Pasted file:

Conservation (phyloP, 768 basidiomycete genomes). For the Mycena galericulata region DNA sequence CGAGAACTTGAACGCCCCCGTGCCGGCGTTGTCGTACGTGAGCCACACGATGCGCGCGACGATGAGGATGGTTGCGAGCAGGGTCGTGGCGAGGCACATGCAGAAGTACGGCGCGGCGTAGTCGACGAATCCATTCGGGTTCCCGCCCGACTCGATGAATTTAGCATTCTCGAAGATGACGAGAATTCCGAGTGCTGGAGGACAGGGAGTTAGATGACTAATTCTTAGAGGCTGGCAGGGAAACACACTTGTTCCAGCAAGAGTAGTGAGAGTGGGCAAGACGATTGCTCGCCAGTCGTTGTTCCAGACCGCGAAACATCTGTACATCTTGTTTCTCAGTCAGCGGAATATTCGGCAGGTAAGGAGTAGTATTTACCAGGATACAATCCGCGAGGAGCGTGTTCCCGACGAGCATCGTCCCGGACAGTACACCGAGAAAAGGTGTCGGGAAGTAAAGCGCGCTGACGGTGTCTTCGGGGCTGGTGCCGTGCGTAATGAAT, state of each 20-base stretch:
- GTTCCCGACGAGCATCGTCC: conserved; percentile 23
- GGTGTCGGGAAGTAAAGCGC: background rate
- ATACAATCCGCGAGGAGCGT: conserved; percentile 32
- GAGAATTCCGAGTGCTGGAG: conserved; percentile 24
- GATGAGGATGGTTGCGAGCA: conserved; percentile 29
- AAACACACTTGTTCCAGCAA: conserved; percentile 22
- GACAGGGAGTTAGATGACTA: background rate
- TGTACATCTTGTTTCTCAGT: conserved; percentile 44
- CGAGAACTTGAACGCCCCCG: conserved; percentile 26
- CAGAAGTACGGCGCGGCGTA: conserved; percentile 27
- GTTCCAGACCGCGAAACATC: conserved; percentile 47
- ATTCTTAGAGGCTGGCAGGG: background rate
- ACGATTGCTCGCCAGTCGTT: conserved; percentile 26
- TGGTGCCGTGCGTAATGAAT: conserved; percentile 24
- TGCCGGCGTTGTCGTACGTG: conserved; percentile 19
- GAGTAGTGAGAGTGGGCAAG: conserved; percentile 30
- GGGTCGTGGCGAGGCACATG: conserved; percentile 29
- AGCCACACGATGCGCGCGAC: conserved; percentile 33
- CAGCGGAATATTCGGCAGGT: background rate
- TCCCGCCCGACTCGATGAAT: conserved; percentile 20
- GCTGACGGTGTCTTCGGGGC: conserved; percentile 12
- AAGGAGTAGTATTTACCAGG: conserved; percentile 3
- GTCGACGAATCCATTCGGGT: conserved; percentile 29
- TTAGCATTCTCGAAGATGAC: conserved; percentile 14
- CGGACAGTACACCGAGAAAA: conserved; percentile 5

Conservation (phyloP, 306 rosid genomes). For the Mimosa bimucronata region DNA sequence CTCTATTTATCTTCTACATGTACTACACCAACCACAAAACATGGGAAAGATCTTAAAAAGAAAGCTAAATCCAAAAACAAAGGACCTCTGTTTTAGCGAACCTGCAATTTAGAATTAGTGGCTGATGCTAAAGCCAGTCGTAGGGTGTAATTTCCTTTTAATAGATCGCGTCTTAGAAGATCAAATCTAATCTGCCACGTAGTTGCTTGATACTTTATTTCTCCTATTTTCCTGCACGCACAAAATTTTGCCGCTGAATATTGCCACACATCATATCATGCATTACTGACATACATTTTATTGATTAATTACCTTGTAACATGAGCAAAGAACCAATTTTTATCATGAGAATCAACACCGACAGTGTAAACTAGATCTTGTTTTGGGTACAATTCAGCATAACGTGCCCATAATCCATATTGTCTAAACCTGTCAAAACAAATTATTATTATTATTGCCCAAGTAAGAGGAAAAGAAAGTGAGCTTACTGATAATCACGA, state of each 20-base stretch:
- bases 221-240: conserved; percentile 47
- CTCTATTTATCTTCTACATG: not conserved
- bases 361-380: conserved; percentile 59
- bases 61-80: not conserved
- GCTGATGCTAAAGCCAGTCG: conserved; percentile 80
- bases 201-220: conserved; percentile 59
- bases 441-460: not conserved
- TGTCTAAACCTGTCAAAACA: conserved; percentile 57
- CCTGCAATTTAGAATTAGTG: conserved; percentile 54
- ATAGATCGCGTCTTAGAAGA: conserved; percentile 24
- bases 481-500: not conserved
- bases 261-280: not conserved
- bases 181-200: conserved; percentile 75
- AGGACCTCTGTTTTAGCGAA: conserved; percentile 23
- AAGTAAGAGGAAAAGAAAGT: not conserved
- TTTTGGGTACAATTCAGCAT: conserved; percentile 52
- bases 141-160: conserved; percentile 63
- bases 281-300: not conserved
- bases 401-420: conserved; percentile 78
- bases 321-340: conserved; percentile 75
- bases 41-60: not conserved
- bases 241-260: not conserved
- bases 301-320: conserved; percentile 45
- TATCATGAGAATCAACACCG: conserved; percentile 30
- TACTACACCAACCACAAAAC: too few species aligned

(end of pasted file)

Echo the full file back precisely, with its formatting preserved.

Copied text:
Conservation (phyloP, 768 basidiomycete genomes). For the Mycena galericulata region DNA sequence CGAGAACTTGAACGCCCCCGTGCCGGCGTTGTCGTACGTGAGCCACACGATGCGCGCGACGATGAGGATGGTTGCGAGCAGGGTCGTGGCGAGGCACATGCAGAAGTACGGCGCGGCGTAGTCGACGAATCCATTCGGGTTCCCGCCCGACTCGATGAATTTAGCATTCTCGAAGATGACGAGAATTCCGAGTGCTGGAGGACAGGGAGTTAGATGACTAATTCTTAGAGGCTGGCAGGGAAACACACTTGTTCCAGCAAGAGTAGTGAGAGTGGGCAAGACGATTGCTCGCCAGTCGTTGTTCCAGACCGCGAAACATCTGTACATCTTGTTTCTCAGTCAGCGGAATATTCGGCAGGTAAGGAGTAGTATTTACCAGGATACAATCCGCGAGGAGCGTGTTCCCGACGAGCATCGTCCCGGACAGTACACCGAGAAAAGGTGTCGGGAAGTAAAGCGCGCTGACGGTGTCTTCGGGGCTGGTGCCGTGCGTAATGAAT, state of each 20-base stretch:
- GTTCCCGACGAGCATCGTCC: conserved; percentile 23
- GGTGTCGGGAAGTAAAGCGC: background rate
- ATACAATCCGCGAGGAGCGT: conserved; percentile 32
- GAGAATTCCGAGTGCTGGAG: conserved; percentile 24
- GATGAGGATGGTTGCGAGCA: conserved; percentile 29
- AAACACACTTGTTCCAGCAA: conserved; percentile 22
- GACAGGGAGTTAGATGACTA: background rate
- TGTACATCTTGTTTCTCAGT: conserved; percentile 44
- CGAGAACTTGAACGCCCCCG: conserved; percentile 26
- CAGAAGTACGGCGCGGCGTA: conserved; percentile 27
- GTTCCAGACCGCGAAACATC: conserved; percentile 47
- ATTCTTAGAGGCTGGCAGGG: background rate
- ACGATTGCTCGCCAGTCGTT: conserved; percentile 26
- TGGTGCCGTGCGTAATGAAT: conserved; percentile 24
- TGCCGGCGTTGTCGTACGTG: conserved; percentile 19
- GAGTAGTGAGAGTGGGCAAG: conserved; percentile 30
- GGGTCGTGGCGAGGCACATG: conserved; percentile 29
- AGCCACACGATGCGCGCGAC: conserved; percentile 33
- CAGCGGAATATTCGGCAGGT: background rate
- TCCCGCCCGACTCGATGAAT: conserved; percentile 20
- GCTGACGGTGTCTTCGGGGC: conserved; percentile 12
- AAGGAGTAGTATTTACCAGG: conserved; percentile 3
- GTCGACGAATCCATTCGGGT: conserved; percentile 29
- TTAGCATTCTCGAAGATGAC: conserved; percentile 14
- CGGACAGTACACCGAGAAAA: conserved; percentile 5

Conservation (phyloP, 306 rosid genomes). For the Mimosa bimucronata region DNA sequence CTCTATTTATCTTCTACATGTACTACACCAACCACAAAACATGGGAAAGATCTTAAAAAGAAAGCTAAATCCAAAAACAAAGGACCTCTGTTTTAGCGAACCTGCAATTTAGAATTAGTGGCTGATGCTAAAGCCAGTCGTAGGGTGTAATTTCCTTTTAATAGATCGCGTCTTAGAAGATCAAATCTAATCTGCCACGTAGTTGCTTGATACTTTATTTCTCCTATTTTCCTGCACGCACAAAATTTTGCCGCTGAATATTGCCACACATCATATCATGCATTACTGACATACATTTTATTGATTAATTACCTTGTAACATGAGCAAAGAACCAATTTTTATCATGAGAATCAACACCGACAGTGTAAACTAGATCTTGTTTTGGGTACAATTCAGCATAACGTGCCCATAATCCATATTGTCTAAACCTGTCAAAACAAATTATTATTATTATTGCCCAAGTAAGAGGAAAAGAAAGTGAGCTTACTGATAATCACGA, state of each 20-base stretch:
- bases 221-240: conserved; percentile 47
- CTCTATTTATCTTCTACATG: not conserved
- bases 361-380: conserved; percentile 59
- bases 61-80: not conserved
- GCTGATGCTAAAGCCAGTCG: conserved; percentile 80
- bases 201-220: conserved; percentile 59
- bases 441-460: not conserved
- TGTCTAAACCTGTCAAAACA: conserved; percentile 57
- CCTGCAATTTAGAATTAGTG: conserved; percentile 54
- ATAGATCGCGTCTTAGAAGA: conserved; percentile 24
- bases 481-500: not conserved
- bases 261-280: not conserved
- bases 181-200: conserved; percentile 75
- AGGACCTCTGTTTTAGCGAA: conserved; percentile 23
- AAGTAAGAGGAAAAGAAAGT: not conserved
- TTTTGGGTACAATTCAGCAT: conserved; percentile 52
- bases 141-160: conserved; percentile 63
- bases 281-300: not conserved
- bases 401-420: conserved; percentile 78
- bases 321-340: conserved; percentile 75
- bases 41-60: not conserved
- bases 241-260: not conserved
- bases 301-320: conserved; percentile 45
- TATCATGAGAATCAACACCG: conserved; percentile 30
- TACTACACCAACCACAAAAC: too few species aligned